Watermelon is pretty much synonymous with summertime and is likely found at nearly every summer celebration from the Fourth of July, Labor Day or Memorial Day BBQ to the company picnic. With such popularity, many people try to grow their own, and in so doing, encounter difficulties such as a watermelon plant that is not producing. The question then is how to get watermelon to fruit?
Help! Why is My Watermelon Plant Not Producing?
There may be a couple of reasons for no fruit set on watermelons. First of all, it’s a good idea to go over how to plant watermelon to eliminate any mistakes.
You’ll want to choose the variety of watermelon to plant. They come in all different sizes, from 3 pounds to over 70 and with red to yellow flesh. A couple of the big boys are Jubilee, Charleston Grey and Congo while smaller, globe shaped melons include Sugar Baby and Ice Box. Consult a watermelon production guide in a nursery catalog or online for other varieties.
Hopefully, you realize that melons in general adore sun and need to germinate at temps over 70 degrees F. (21 C.), with an optimal growing temperature of between 80 and 90 degrees F. (26-32 C.) in an area with eight hours or more of full sun. If your temps don’t get warm enough, black plastic can aid in warming the soil and you may need to go as far as building a greenhouse over the plants.
Either sow or transplant watermelon in soil that is loamy, fertile, and well draining; till some compost into the soil. The soil pH should be between 6.0 and 6.8. Plant the watermelon in mounds spaced 2-6 feet apart. Keep the soil moist during germination, which takes between seven and 10 days. The plants should be mulched around the base once they are 4 inches tall. This will aid in moisture retention, retard weeds and keep the soil from overheating while the roots are young and tender.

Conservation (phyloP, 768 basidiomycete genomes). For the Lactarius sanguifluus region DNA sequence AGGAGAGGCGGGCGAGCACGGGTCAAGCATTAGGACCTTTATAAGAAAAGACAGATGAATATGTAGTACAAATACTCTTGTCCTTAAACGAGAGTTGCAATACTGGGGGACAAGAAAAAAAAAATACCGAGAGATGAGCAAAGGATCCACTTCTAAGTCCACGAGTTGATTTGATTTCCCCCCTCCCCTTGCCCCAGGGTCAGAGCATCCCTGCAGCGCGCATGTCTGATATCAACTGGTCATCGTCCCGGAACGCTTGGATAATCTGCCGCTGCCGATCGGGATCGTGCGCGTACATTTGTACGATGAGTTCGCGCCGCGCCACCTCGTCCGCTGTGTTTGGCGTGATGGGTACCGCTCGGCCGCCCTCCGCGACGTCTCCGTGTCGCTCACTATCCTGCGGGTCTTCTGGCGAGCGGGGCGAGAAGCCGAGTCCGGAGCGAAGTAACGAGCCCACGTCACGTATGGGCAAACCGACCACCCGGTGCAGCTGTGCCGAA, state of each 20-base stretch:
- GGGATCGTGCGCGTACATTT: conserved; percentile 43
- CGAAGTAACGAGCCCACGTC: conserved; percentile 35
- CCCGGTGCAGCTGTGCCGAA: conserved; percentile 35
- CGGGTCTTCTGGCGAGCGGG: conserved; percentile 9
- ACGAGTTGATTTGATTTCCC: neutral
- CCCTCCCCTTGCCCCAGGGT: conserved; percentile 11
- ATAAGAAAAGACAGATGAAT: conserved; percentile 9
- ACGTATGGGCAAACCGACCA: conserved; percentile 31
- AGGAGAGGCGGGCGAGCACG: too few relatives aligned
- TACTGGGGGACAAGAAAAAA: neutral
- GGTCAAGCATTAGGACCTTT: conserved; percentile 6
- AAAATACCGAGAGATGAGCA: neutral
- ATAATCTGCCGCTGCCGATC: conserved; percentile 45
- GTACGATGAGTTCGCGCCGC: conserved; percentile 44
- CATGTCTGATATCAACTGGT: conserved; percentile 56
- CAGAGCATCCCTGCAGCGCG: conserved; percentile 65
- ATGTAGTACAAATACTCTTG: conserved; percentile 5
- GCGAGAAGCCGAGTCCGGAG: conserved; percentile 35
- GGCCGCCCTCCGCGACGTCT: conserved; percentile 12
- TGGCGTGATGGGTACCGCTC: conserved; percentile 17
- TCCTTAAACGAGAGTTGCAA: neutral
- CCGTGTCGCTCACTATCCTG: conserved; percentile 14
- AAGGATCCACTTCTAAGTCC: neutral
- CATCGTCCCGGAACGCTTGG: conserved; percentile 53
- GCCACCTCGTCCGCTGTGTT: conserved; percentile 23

If you’ve followed the above instructions for proper planting and still end up with no fruit set on watermelons, you probably have an issue with pollination.
How to Get Watermelon to Fruit
Since improper planting technique has been ruled out, the culprit for a watermelon plant with no fruit is likely incomplete pollination. Poor pollination is common among the cucurbit family, which includes:
Many cucurbits have both male and female flowers. The pollen from the male flower needs to be moved, usually by bees, to the female bloom. If there is insufficient bee activity, not enough pollen will be delivered to properly fertilize the female flowers. The result will be either no fruit or malformed fruit. The flowers can be pollinated by hand in the absence of bees. First, you must distinguish between the male and female flowers, which are both yellow. Female flowers are attached to the plant by what appears as an immature watermelon, while males are attached by only a thin greenish stem.
Once you have ascertained which bloom is which, using a small paint brush or even a cotton swab, gently remove the pollen from the male plant and transfer to the female. Place the pollen on the stigma, which is a raised area in the center of the open female flower. This is best done in the morning right after the flowers have opened.
Additionally, when initiating a watermelon or any cucurbit planting, it is a good idea to plant companion plants that attract bees nearby to even the odds for pollination.
In some instances, too much nitrogen fertilizer may be to blame. This results in abundant foliage growth with little to no flowering, which means no watermelon fruit. Adding a high phosphorus fertilizer or bone meal around your plants can help offset this.